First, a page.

So now I can say with a reasonable degree of certainty that if I were in to Tokyo at midnight on October 11, 2016, and looked straight up I could see the Triangulum and Andromeda constellations (assuming I could see anything past the light pollution of the Tokyo megalopolis).  KStars is a terribly useful little tool, not just for astronomy buffs but also for writers who might feel compelled to write about what’s up in the sky.

Given that I’m both, I am loving KStars.

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All Hail Hyundai!!

Posted by Yamane Ishi on November 6, 2008

Answers a lot of questions.

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Death from the Skies Good, but Not Great

Posted by Doug on October 20, 2008

Death from the SkiesI guess Death from the Skies would have impressed me more if I wasn’t already familiar with the concepts Phil Plait wrote about. Asteroid impacts, supernovae, gamma-ray bursts, the Big Rip—between the Bad Astronomy and Universe Today blogs and the Astronomy Cast podcast, I already had a pretty good idea about the various ways in which the Universe was going to eliminate our existences.

Still, a tale well told is worth hearing twice, and Phil does do a great job of introducing and explaining these end-of-the-world scenarios, and there is some new-to-me information, such as the idea that it was possible to slowly increase the Earth’s distance from the sun by using asteroids to steal orbital energy from one of the outer planets, like Jupiter, for example, and then give that energy to the Earth.  Give your asteroid the right orbit, and for every time around, Jupiter moves a little closer to the Sun, and the Earth moves a lot father away from the Sun—a useful strategy, if you’re trying to keep your planet away from its bloating-into-a-red-giant parent star.

Another small nitpick: I am fairly familiar with Phil Plait’s voice.  I’ve heard him speak (well, recordings of him speaking) on a number of occasions, and when I read, for example, his blog, I can readily “hear” his voice in my mind.  But while reading Death from the Skies, it just didn’t “sound” like Phil, except for a few sections, primarily the footnotes. A strange complaint, and one that really doesn’t detract from the book, I know.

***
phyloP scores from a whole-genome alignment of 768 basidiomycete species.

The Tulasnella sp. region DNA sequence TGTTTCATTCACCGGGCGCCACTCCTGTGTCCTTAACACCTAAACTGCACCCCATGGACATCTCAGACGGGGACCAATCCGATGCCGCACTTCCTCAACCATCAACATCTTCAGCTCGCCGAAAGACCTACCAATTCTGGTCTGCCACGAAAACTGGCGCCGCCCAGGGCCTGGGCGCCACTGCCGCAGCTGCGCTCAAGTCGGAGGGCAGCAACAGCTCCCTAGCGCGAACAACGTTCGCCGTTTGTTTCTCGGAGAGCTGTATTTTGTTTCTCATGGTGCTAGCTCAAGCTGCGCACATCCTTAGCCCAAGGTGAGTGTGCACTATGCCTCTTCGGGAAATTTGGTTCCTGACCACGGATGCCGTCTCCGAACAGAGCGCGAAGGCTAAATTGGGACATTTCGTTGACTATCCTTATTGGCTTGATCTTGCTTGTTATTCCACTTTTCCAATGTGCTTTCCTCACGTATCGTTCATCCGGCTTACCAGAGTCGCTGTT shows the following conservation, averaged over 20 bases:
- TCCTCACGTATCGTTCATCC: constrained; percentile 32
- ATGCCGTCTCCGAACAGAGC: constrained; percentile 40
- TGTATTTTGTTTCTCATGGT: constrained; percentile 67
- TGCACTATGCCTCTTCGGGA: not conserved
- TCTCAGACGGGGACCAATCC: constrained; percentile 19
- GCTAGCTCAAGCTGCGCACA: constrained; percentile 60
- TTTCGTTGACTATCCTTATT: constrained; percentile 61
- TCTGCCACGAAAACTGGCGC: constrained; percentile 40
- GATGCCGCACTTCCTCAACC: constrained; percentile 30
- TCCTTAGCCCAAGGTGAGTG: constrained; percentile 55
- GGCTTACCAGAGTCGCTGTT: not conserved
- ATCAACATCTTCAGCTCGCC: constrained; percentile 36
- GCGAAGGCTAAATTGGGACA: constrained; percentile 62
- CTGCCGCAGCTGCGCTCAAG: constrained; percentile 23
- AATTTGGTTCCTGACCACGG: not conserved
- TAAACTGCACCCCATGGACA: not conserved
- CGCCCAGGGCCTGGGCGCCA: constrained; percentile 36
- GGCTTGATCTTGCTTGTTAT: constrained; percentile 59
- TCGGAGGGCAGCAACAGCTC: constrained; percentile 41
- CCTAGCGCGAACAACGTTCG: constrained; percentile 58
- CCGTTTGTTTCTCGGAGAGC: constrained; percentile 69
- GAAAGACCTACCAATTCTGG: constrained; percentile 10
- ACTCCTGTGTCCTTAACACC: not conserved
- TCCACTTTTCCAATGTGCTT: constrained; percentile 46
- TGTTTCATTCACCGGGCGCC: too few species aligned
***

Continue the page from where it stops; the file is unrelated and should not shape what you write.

Still, I would have to give this book an A−: good, interesting material about the end of the world  (indeed, the end of everything) as we know it, explained well, but just lacking that little extra zing that would make it great.

Phil has an excerpt up over at his Bad Astronomy blog, for those who want to take a look.

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Your Death from the Skies Has Been Delivered

Posted by Doug on October 16, 2008

Death from the SkiesYes! I got my copy of Phil Plait’s new book, Death from the Skies: These are the Ways the World Will End, in today. Phil is the author of the Bad Astronomy website and blog and in August was named the newest president of the James Randi Educational Foundation.  He also wrote a book that came out in 2002, Bad Astronomy: Misconceptions and Misuses Revealed, from Astrology to the Moon Landing “Hoax”, which…I haven’t bought…yet.

But I’ve been a fan of Phil (is it weird that I call him Phil?) for a while now. His enthusiasm and sense of humor turn a subject that too often is made to be boring into something truly fascinating.

You know, I just ran by the Bad Astronomy blog to fetch the URL and I noticed he has a timer with a countdown until Death from the Skies is released.  As I write this, the timer has 3 days 23 hours 40 minutes 21 seconds remaining…

What exactly is Death from the Skies about? Quoting from the jacket, “...Philip Plait presents some of the most fearsome end-of-the-world calamities, demystifies the scientific principles behind them, and gives us the odds that any of them will step out of the realm of sci-fi to disrupt our quiet corner of the cosmos.”

I have only read the first couple pages so far, but once I get out of the introduction and through some more of the astronomical death and destruction, I’ll write a more thorough review.  It might be a couple of days, though.

Posted in Astronomy, Books, Nonfiction, Science | Tagged: | 1 Comment »